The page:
Year Established: 2017 Start Date: 2017-03-01 End Date: 2018-02-28
Total Federal Funds: $5,000 Total Non-Federal Funds: $10,000
Principal Investigators: Saleh Taghvaeian, Prasanna Gowda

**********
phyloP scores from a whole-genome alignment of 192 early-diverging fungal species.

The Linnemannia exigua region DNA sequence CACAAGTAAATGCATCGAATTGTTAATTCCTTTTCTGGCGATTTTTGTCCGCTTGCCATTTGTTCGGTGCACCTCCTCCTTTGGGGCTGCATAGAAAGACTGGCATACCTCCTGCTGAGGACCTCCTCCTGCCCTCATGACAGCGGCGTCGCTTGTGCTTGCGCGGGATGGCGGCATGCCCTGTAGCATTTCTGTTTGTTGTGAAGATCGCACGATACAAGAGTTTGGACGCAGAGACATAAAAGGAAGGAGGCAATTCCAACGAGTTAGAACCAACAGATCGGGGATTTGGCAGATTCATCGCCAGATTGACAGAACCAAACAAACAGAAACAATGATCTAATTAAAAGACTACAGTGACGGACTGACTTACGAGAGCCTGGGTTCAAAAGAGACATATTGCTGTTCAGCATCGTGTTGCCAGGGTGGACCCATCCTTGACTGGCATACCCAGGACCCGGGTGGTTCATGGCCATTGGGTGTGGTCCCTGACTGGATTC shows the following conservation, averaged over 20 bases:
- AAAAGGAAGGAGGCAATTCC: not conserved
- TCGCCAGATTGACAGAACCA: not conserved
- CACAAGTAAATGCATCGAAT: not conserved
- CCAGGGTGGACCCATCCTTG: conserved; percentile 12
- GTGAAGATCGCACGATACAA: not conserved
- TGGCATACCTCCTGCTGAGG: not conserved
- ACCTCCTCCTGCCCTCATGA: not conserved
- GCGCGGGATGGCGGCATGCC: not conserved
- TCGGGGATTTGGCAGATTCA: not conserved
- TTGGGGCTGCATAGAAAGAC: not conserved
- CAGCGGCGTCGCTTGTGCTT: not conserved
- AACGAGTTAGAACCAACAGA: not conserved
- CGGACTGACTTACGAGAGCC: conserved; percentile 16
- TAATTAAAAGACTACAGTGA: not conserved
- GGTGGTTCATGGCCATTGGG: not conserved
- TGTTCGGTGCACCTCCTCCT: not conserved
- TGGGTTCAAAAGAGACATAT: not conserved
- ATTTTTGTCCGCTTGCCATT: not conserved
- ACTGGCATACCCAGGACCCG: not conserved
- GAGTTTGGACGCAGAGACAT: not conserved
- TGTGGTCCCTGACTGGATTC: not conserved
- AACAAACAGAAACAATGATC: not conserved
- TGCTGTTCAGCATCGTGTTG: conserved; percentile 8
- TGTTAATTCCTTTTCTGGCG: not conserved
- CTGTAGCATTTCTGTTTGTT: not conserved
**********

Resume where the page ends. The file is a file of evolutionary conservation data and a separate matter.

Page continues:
Abstract: Water consumed by vegetation is a major component of surface water budget, having a significant impact on water availability at variable scales. The state of Oklahoma lies between the eastern humid and western semi-arid climates including nine climatic divisions (CDs) delineated based on precipitation and temperature gradients. The southeast CD 9 is humid with largest average annual rainfall (57 in), whereas the Panhandle CD 1 is the driest with only 17 in of average annual rainfall. The water use of different types of vegetation is impacted by the variation in climatic conditions, with the same vegetation requiring more water in semi-arid regions than in humid environments. At the same time, the water use and its role in plant health and survival is influenced by drought, a phenomenon that occurs frequently in Oklahoma. Understanding the complex and spatially-variable interactions among vegetation water use, climatic factors, and drought can provide decision maker with critical information required to develop and optimize water management plans to conserve available water resources for agricultural and natural ecosystems. The main objective of this study is to investigate the variations in water use responses for different vegetation types in humid and semi-arid regions of Oklahoma under different levels of drought severity. In this study space-borne remote sensing techniques will be combined with ground-based data to conduct the water use analysis. Freely accessible satellite imagery at appropriate spatial resolution will be used to provide information at individual farm level and sub-basins. A surface energy balance model will be identified and used to map water use estimate across different climatic regions for multiple years with and without drought. The meteorological information will be obtained from the Mesonet weather stations located at each CDs. The study will cover multiple drought events specific to each of CDs including the exceptional drought of 2012. The drought indicator products will be obtained from the US Drought Monitor and other appropriate sources. Landcover data from the USDA National Agricultural Statistics Service (CropScape) will be used for identification of different vegetation types. Irrigated and non-irrigated cropland will be differentiated for water use comparisons based on remotely sensed vegetation indices and surface temperature. Multiple samples of varying sizes from each of the landcover type will be extracted and coupled with drought indices for analyzing water use signals at different climatic environments under variable drought levels. The results from this study include the time series plots of ET from different landcovers. ET maps showing the averages and anomalies at multiple time scales such as month, season and year. Results from this study and meteorological observations from Mesonet stations expect to provide the critical information affecting the water balance at two different climatic divisions of Oklahoma. We expect to see varying ET responses during normal and drought years from different landcovers. For example, above or below average ET among irrigated and non-irrigated agriculture and grasslands during normal year versus during the drought year. Drought impact is expected to be severe and last longer in non-irrigated grasslands or croplands and in forests with lower access to groundwater. These inter-comparisons of ET from multiple landcovers at varying time scale and integrating meteorological information from Mesonet stations expect to improve our understanding on relationships between drought and ET in humid and semi-arid CDs of Oklahoma. After completion of this study, we disseminate our finding by publishing reports, factsheets, and a peer-reviewed journal article.